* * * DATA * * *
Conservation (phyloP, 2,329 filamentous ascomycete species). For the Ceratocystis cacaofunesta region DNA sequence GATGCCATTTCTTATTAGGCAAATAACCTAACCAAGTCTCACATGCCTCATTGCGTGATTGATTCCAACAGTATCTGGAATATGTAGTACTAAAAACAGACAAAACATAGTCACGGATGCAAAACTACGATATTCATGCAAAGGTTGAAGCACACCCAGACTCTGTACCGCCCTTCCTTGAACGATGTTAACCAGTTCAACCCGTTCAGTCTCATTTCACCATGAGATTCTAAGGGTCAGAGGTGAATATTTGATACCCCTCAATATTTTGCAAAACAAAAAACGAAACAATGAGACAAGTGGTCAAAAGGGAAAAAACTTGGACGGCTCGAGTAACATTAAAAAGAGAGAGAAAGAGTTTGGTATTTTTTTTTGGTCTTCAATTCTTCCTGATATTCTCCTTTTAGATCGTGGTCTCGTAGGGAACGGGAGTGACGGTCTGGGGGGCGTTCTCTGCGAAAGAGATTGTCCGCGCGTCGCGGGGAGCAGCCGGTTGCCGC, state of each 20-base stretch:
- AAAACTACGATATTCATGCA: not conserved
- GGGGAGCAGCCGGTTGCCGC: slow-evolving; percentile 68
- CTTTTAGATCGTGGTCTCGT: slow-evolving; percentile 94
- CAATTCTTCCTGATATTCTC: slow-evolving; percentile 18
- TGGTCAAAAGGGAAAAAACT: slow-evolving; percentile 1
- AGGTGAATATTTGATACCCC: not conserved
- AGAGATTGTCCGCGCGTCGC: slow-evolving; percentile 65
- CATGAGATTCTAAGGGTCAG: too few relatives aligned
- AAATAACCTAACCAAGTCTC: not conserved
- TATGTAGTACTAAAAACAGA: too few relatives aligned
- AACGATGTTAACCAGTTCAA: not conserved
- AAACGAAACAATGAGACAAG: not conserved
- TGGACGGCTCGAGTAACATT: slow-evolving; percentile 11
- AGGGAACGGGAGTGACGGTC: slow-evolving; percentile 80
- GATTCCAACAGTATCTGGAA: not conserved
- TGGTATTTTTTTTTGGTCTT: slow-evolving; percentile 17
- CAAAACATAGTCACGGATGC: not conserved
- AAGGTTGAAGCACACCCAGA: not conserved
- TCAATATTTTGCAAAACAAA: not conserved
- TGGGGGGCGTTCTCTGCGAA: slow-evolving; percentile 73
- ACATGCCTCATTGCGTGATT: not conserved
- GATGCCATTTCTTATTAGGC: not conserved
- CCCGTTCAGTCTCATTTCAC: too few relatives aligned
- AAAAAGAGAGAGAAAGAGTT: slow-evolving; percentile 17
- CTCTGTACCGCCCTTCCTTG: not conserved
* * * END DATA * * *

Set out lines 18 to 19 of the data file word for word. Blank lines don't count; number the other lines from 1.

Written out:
- CAAAACATAGTCACGGATGC: not conserved
- AAGGTTGAAGCACACCCAGA: not conserved